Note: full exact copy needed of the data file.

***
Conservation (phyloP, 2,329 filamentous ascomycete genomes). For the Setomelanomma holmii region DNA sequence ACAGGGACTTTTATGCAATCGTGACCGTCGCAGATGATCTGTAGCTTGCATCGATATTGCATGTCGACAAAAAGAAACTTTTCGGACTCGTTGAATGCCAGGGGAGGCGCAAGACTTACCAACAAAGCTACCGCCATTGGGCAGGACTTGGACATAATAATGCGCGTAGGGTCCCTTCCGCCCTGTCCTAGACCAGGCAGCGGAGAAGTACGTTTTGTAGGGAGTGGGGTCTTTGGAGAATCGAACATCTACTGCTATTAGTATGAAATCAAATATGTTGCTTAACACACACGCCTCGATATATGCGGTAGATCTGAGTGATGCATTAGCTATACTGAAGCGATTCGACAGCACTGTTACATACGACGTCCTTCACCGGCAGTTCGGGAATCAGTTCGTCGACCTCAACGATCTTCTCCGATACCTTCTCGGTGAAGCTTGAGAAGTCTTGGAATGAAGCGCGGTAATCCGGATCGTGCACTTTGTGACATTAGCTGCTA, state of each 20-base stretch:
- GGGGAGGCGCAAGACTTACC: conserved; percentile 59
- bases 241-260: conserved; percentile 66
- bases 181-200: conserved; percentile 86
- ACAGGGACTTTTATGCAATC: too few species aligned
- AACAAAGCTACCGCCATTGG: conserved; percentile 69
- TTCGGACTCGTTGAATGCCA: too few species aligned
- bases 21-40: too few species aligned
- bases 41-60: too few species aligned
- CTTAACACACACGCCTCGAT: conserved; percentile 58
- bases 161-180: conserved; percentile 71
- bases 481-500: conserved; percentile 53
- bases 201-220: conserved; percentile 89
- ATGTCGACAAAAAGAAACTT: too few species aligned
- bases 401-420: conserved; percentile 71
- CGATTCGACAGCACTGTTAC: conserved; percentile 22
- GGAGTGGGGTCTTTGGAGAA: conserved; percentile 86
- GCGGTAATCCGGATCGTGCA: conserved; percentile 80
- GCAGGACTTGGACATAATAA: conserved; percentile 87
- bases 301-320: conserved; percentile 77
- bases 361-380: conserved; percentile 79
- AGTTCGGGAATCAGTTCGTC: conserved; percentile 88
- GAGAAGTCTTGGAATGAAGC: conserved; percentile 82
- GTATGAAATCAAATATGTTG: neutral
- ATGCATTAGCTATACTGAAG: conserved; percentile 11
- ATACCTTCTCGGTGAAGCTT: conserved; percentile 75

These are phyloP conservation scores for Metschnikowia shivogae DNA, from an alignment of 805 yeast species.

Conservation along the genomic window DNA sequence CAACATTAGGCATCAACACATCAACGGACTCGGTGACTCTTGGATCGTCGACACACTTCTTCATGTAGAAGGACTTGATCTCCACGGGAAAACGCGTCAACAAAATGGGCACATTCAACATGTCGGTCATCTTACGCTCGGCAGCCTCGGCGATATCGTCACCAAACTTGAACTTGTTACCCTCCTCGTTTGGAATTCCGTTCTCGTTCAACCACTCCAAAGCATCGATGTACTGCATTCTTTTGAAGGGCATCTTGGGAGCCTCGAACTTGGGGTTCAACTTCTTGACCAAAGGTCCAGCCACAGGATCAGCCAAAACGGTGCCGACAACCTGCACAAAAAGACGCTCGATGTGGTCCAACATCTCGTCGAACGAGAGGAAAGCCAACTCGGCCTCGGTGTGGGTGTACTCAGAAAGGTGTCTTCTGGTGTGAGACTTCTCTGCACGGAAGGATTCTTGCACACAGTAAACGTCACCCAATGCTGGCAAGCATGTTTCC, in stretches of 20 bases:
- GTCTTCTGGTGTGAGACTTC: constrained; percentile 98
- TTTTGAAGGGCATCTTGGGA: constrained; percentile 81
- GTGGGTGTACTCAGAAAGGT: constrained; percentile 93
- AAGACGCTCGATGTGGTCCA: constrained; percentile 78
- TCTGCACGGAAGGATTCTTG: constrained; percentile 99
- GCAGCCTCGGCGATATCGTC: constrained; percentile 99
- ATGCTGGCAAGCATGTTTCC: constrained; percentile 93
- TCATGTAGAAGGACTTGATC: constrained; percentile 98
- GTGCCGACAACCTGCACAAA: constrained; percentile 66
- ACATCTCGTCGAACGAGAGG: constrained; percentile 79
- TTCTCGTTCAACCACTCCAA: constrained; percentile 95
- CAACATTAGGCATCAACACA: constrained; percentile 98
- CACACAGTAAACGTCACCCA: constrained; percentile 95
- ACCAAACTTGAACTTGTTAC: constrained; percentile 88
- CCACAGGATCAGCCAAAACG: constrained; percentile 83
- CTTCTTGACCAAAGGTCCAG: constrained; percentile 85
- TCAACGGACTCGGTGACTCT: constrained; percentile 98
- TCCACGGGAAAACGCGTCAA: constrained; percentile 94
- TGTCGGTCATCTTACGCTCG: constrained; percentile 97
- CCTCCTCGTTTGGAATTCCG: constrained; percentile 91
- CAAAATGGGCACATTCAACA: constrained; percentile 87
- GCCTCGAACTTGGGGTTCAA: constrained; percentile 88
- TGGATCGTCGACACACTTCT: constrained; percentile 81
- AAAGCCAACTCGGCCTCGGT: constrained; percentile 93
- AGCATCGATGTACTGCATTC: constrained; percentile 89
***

Conservation (phyloP, 2,329 filamentous ascomycete genomes). For the Setomelanomma holmii region DNA sequence ACAGGGACTTTTATGCAATCGTGACCGTCGCAGATGATCTGTAGCTTGCATCGATATTGCATGTCGACAAAAAGAAACTTTTCGGACTCGTTGAATGCCAGGGGAGGCGCAAGACTTACCAACAAAGCTACCGCCATTGGGCAGGACTTGGACATAATAATGCGCGTAGGGTCCCTTCCGCCCTGTCCTAGACCAGGCAGCGGAGAAGTACGTTTTGTAGGGAGTGGGGTCTTTGGAGAATCGAACATCTACTGCTATTAGTATGAAATCAAATATGTTGCTTAACACACACGCCTCGATATATGCGGTAGATCTGAGTGATGCATTAGCTATACTGAAGCGATTCGACAGCACTGTTACATACGACGTCCTTCACCGGCAGTTCGGGAATCAGTTCGTCGACCTCAACGATCTTCTCCGATACCTTCTCGGTGAAGCTTGAGAAGTCTTGGAATGAAGCGCGGTAATCCGGATCGTGCACTTTGTGACATTAGCTGCTA, state of each 20-base stretch:
- GGGGAGGCGCAAGACTTACC: conserved; percentile 59
- bases 241-260: conserved; percentile 66
- bases 181-200: conserved; percentile 86
- ACAGGGACTTTTATGCAATC: too few species aligned
- AACAAAGCTACCGCCATTGG: conserved; percentile 69
- TTCGGACTCGTTGAATGCCA: too few species aligned
- bases 21-40: too few species aligned
- bases 41-60: too few species aligned
- CTTAACACACACGCCTCGAT: conserved; percentile 58
- bases 161-180: conserved; percentile 71
- bases 481-500: conserved; percentile 53
- bases 201-220: conserved; percentile 89
- ATGTCGACAAAAAGAAACTT: too few species aligned
- bases 401-420: conserved; percentile 71
- CGATTCGACAGCACTGTTAC: conserved; percentile 22
- GGAGTGGGGTCTTTGGAGAA: conserved; percentile 86
- GCGGTAATCCGGATCGTGCA: conserved; percentile 80
- GCAGGACTTGGACATAATAA: conserved; percentile 87
- bases 301-320: conserved; percentile 77
- bases 361-380: conserved; percentile 79
- AGTTCGGGAATCAGTTCGTC: conserved; percentile 88
- GAGAAGTCTTGGAATGAAGC: conserved; percentile 82
- GTATGAAATCAAATATGTTG: neutral
- ATGCATTAGCTATACTGAAG: conserved; percentile 11
- ATACCTTCTCGGTGAAGCTT: conserved; percentile 75

These are phyloP conservation scores for Metschnikowia shivogae DNA, from an alignment of 805 yeast species.

Conservation along the genomic window DNA sequence CAACATTAGGCATCAACACATCAACGGACTCGGTGACTCTTGGATCGTCGACACACTTCTTCATGTAGAAGGACTTGATCTCCACGGGAAAACGCGTCAACAAAATGGGCACATTCAACATGTCGGTCATCTTACGCTCGGCAGCCTCGGCGATATCGTCACCAAACTTGAACTTGTTACCCTCCTCGTTTGGAATTCCGTTCTCGTTCAACCACTCCAAAGCATCGATGTACTGCATTCTTTTGAAGGGCATCTTGGGAGCCTCGAACTTGGGGTTCAACTTCTTGACCAAAGGTCCAGCCACAGGATCAGCCAAAACGGTGCCGACAACCTGCACAAAAAGACGCTCGATGTGGTCCAACATCTCGTCGAACGAGAGGAAAGCCAACTCGGCCTCGGTGTGGGTGTACTCAGAAAGGTGTCTTCTGGTGTGAGACTTCTCTGCACGGAAGGATTCTTGCACACAGTAAACGTCACCCAATGCTGGCAAGCATGTTTCC, in stretches of 20 bases:
- GTCTTCTGGTGTGAGACTTC: constrained; percentile 98
- TTTTGAAGGGCATCTTGGGA: constrained; percentile 81
- GTGGGTGTACTCAGAAAGGT: constrained; percentile 93
- AAGACGCTCGATGTGGTCCA: constrained; percentile 78
- TCTGCACGGAAGGATTCTTG: constrained; percentile 99
- GCAGCCTCGGCGATATCGTC: constrained; percentile 99
- ATGCTGGCAAGCATGTTTCC: constrained; percentile 93
- TCATGTAGAAGGACTTGATC: constrained; percentile 98
- GTGCCGACAACCTGCACAAA: constrained; percentile 66
- ACATCTCGTCGAACGAGAGG: constrained; percentile 79
- TTCTCGTTCAACCACTCCAA: constrained; percentile 95
- CAACATTAGGCATCAACACA: constrained; percentile 98
- CACACAGTAAACGTCACCCA: constrained; percentile 95
- ACCAAACTTGAACTTGTTAC: constrained; percentile 88
- CCACAGGATCAGCCAAAACG: constrained; percentile 83
- CTTCTTGACCAAAGGTCCAG: constrained; percentile 85
- TCAACGGACTCGGTGACTCT: constrained; percentile 98
- TCCACGGGAAAACGCGTCAA: constrained; percentile 94
- TGTCGGTCATCTTACGCTCG: constrained; percentile 97
- CCTCCTCGTTTGGAATTCCG: constrained; percentile 91
- CAAAATGGGCACATTCAACA: constrained; percentile 87
- GCCTCGAACTTGGGGTTCAA: constrained; percentile 88
- TGGATCGTCGACACACTTCT: constrained; percentile 81
- AAAGCCAACTCGGCCTCGGT: constrained; percentile 93
- AGCATCGATGTACTGCATTC: constrained; percentile 89